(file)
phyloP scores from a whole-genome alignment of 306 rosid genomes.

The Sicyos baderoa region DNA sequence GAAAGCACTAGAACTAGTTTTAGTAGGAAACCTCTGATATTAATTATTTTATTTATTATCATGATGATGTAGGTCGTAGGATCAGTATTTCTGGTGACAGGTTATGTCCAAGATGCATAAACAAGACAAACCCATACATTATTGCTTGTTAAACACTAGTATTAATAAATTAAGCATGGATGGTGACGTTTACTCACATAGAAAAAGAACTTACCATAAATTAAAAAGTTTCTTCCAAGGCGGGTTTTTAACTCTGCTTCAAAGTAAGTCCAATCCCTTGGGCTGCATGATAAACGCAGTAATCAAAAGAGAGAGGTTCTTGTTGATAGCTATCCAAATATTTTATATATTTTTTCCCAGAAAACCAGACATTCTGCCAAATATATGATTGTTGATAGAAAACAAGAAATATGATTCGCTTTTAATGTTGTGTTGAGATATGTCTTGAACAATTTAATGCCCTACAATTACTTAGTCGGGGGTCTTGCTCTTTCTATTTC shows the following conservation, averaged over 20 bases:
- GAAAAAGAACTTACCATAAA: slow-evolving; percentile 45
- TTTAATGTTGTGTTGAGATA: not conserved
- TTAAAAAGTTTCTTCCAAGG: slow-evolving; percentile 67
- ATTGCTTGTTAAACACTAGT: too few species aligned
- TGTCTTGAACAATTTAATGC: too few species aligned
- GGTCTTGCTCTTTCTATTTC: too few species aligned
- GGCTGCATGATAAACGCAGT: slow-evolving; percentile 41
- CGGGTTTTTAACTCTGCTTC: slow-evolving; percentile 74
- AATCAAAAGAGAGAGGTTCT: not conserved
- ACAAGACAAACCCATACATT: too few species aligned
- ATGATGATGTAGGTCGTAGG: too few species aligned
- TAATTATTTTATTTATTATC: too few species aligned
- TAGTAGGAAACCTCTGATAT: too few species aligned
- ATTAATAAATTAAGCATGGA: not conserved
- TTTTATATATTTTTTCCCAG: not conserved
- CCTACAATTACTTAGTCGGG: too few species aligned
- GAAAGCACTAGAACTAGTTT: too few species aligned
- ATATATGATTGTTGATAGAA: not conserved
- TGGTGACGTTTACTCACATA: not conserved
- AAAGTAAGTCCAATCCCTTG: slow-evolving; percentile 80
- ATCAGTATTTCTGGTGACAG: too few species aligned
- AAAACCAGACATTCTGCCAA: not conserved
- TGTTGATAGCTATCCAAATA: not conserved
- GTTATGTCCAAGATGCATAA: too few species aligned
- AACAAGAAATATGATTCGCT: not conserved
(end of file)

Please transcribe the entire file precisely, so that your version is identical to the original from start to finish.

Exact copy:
phyloP scores from a whole-genome alignment of 306 rosid genomes.

The Sicyos baderoa region DNA sequence GAAAGCACTAGAACTAGTTTTAGTAGGAAACCTCTGATATTAATTATTTTATTTATTATCATGATGATGTAGGTCGTAGGATCAGTATTTCTGGTGACAGGTTATGTCCAAGATGCATAAACAAGACAAACCCATACATTATTGCTTGTTAAACACTAGTATTAATAAATTAAGCATGGATGGTGACGTTTACTCACATAGAAAAAGAACTTACCATAAATTAAAAAGTTTCTTCCAAGGCGGGTTTTTAACTCTGCTTCAAAGTAAGTCCAATCCCTTGGGCTGCATGATAAACGCAGTAATCAAAAGAGAGAGGTTCTTGTTGATAGCTATCCAAATATTTTATATATTTTTTCCCAGAAAACCAGACATTCTGCCAAATATATGATTGTTGATAGAAAACAAGAAATATGATTCGCTTTTAATGTTGTGTTGAGATATGTCTTGAACAATTTAATGCCCTACAATTACTTAGTCGGGGGTCTTGCTCTTTCTATTTC shows the following conservation, averaged over 20 bases:
- GAAAAAGAACTTACCATAAA: slow-evolving; percentile 45
- TTTAATGTTGTGTTGAGATA: not conserved
- TTAAAAAGTTTCTTCCAAGG: slow-evolving; percentile 67
- ATTGCTTGTTAAACACTAGT: too few species aligned
- TGTCTTGAACAATTTAATGC: too few species aligned
- GGTCTTGCTCTTTCTATTTC: too few species aligned
- GGCTGCATGATAAACGCAGT: slow-evolving; percentile 41
- CGGGTTTTTAACTCTGCTTC: slow-evolving; percentile 74
- AATCAAAAGAGAGAGGTTCT: not conserved
- ACAAGACAAACCCATACATT: too few species aligned
- ATGATGATGTAGGTCGTAGG: too few species aligned
- TAATTATTTTATTTATTATC: too few species aligned
- TAGTAGGAAACCTCTGATAT: too few species aligned
- ATTAATAAATTAAGCATGGA: not conserved
- TTTTATATATTTTTTCCCAG: not conserved
- CCTACAATTACTTAGTCGGG: too few species aligned
- GAAAGCACTAGAACTAGTTT: too few species aligned
- ATATATGATTGTTGATAGAA: not conserved
- TGGTGACGTTTACTCACATA: not conserved
- AAAGTAAGTCCAATCCCTTG: slow-evolving; percentile 80
- ATCAGTATTTCTGGTGACAG: too few species aligned
- AAAACCAGACATTCTGCCAA: not conserved
- TGTTGATAGCTATCCAAATA: not conserved
- GTTATGTCCAAGATGCATAA: too few species aligned
- AACAAGAAATATGATTCGCT: not conserved